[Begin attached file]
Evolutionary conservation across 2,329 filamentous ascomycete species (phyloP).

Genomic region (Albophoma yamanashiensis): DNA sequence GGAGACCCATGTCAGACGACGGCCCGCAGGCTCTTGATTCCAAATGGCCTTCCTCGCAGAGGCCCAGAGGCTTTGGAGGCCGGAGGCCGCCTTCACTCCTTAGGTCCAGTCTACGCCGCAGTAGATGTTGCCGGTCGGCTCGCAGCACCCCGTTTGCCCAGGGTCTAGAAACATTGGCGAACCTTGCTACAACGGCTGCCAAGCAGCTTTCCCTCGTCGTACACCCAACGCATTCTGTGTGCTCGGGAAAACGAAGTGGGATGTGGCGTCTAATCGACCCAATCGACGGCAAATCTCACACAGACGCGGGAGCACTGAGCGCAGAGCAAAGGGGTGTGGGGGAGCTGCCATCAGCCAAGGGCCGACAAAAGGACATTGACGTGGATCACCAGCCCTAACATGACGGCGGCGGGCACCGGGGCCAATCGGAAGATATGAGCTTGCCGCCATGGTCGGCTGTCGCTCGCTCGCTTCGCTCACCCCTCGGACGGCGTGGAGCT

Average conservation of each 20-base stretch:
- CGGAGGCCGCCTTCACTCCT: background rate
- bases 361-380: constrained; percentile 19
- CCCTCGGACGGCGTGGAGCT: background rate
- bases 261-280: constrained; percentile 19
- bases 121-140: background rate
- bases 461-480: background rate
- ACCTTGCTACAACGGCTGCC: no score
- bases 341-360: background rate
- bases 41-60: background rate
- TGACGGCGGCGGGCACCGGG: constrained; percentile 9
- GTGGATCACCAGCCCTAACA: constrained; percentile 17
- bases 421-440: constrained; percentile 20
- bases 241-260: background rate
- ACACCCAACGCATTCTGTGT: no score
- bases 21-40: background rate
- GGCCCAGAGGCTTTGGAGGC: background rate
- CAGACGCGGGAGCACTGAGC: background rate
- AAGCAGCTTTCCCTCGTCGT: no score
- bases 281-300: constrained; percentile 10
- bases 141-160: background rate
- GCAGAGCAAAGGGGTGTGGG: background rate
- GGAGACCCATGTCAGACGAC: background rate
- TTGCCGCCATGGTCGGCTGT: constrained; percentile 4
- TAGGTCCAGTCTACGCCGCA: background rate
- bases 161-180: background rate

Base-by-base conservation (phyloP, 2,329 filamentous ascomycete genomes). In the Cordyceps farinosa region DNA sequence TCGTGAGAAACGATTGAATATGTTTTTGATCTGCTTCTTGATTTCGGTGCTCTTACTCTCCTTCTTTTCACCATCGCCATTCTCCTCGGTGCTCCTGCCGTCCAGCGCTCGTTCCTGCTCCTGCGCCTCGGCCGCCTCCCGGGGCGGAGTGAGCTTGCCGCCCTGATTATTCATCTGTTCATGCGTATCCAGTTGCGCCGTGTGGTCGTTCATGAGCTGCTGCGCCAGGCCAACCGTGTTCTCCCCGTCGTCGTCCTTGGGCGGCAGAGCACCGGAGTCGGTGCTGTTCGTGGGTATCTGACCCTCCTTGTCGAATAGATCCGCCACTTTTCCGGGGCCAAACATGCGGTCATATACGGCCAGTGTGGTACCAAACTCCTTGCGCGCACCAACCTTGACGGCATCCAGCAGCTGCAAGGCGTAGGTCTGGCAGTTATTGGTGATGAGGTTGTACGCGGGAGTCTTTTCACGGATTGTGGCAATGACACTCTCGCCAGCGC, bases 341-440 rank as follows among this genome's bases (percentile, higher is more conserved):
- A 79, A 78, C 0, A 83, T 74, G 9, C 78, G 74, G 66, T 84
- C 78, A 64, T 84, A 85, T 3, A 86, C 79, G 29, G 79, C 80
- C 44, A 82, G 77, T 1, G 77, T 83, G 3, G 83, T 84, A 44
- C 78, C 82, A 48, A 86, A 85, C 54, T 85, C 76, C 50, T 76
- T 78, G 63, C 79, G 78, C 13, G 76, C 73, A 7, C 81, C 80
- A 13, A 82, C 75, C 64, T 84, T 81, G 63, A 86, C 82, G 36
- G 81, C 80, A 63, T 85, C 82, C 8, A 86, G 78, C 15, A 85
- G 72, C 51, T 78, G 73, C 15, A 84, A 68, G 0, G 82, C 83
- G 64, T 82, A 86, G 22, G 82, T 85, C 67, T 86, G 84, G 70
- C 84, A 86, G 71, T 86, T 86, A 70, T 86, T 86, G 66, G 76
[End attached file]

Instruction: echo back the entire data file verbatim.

Evolutionary conservation across 2,329 filamentous ascomycete species (phyloP).

Genomic region (Albophoma yamanashiensis): DNA sequence GGAGACCCATGTCAGACGACGGCCCGCAGGCTCTTGATTCCAAATGGCCTTCCTCGCAGAGGCCCAGAGGCTTTGGAGGCCGGAGGCCGCCTTCACTCCTTAGGTCCAGTCTACGCCGCAGTAGATGTTGCCGGTCGGCTCGCAGCACCCCGTTTGCCCAGGGTCTAGAAACATTGGCGAACCTTGCTACAACGGCTGCCAAGCAGCTTTCCCTCGTCGTACACCCAACGCATTCTGTGTGCTCGGGAAAACGAAGTGGGATGTGGCGTCTAATCGACCCAATCGACGGCAAATCTCACACAGACGCGGGAGCACTGAGCGCAGAGCAAAGGGGTGTGGGGGAGCTGCCATCAGCCAAGGGCCGACAAAAGGACATTGACGTGGATCACCAGCCCTAACATGACGGCGGCGGGCACCGGGGCCAATCGGAAGATATGAGCTTGCCGCCATGGTCGGCTGTCGCTCGCTCGCTTCGCTCACCCCTCGGACGGCGTGGAGCT

Average conservation of each 20-base stretch:
- CGGAGGCCGCCTTCACTCCT: background rate
- bases 361-380: constrained; percentile 19
- CCCTCGGACGGCGTGGAGCT: background rate
- bases 261-280: constrained; percentile 19
- bases 121-140: background rate
- bases 461-480: background rate
- ACCTTGCTACAACGGCTGCC: no score
- bases 341-360: background rate
- bases 41-60: background rate
- TGACGGCGGCGGGCACCGGG: constrained; percentile 9
- GTGGATCACCAGCCCTAACA: constrained; percentile 17
- bases 421-440: constrained; percentile 20
- bases 241-260: background rate
- ACACCCAACGCATTCTGTGT: no score
- bases 21-40: background rate
- GGCCCAGAGGCTTTGGAGGC: background rate
- CAGACGCGGGAGCACTGAGC: background rate
- AAGCAGCTTTCCCTCGTCGT: no score
- bases 281-300: constrained; percentile 10
- bases 141-160: background rate
- GCAGAGCAAAGGGGTGTGGG: background rate
- GGAGACCCATGTCAGACGAC: background rate
- TTGCCGCCATGGTCGGCTGT: constrained; percentile 4
- TAGGTCCAGTCTACGCCGCA: background rate
- bases 161-180: background rate

Base-by-base conservation (phyloP, 2,329 filamentous ascomycete genomes). In the Cordyceps farinosa region DNA sequence TCGTGAGAAACGATTGAATATGTTTTTGATCTGCTTCTTGATTTCGGTGCTCTTACTCTCCTTCTTTTCACCATCGCCATTCTCCTCGGTGCTCCTGCCGTCCAGCGCTCGTTCCTGCTCCTGCGCCTCGGCCGCCTCCCGGGGCGGAGTGAGCTTGCCGCCCTGATTATTCATCTGTTCATGCGTATCCAGTTGCGCCGTGTGGTCGTTCATGAGCTGCTGCGCCAGGCCAACCGTGTTCTCCCCGTCGTCGTCCTTGGGCGGCAGAGCACCGGAGTCGGTGCTGTTCGTGGGTATCTGACCCTCCTTGTCGAATAGATCCGCCACTTTTCCGGGGCCAAACATGCGGTCATATACGGCCAGTGTGGTACCAAACTCCTTGCGCGCACCAACCTTGACGGCATCCAGCAGCTGCAAGGCGTAGGTCTGGCAGTTATTGGTGATGAGGTTGTACGCGGGAGTCTTTTCACGGATTGTGGCAATGACACTCTCGCCAGCGC, bases 341-440 rank as follows among this genome's bases (percentile, higher is more conserved):
- A 79, A 78, C 0, A 83, T 74, G 9, C 78, G 74, G 66, T 84
- C 78, A 64, T 84, A 85, T 3, A 86, C 79, G 29, G 79, C 80
- C 44, A 82, G 77, T 1, G 77, T 83, G 3, G 83, T 84, A 44
- C 78, C 82, A 48, A 86, A 85, C 54, T 85, C 76, C 50, T 76
- T 78, G 63, C 79, G 78, C 13, G 76, C 73, A 7, C 81, C 80
- A 13, A 82, C 75, C 64, T 84, T 81, G 63, A 86, C 82, G 36
- G 81, C 80, A 63, T 85, C 82, C 8, A 86, G 78, C 15, A 85
- G 72, C 51, T 78, G 73, C 15, A 84, A 68, G 0, G 82, C 83
- G 64, T 82, A 86, G 22, G 82, T 85, C 67, T 86, G 84, G 70
- C 84, A 86, G 71, T 86, T 86, A 70, T 86, T 86, G 66, G 76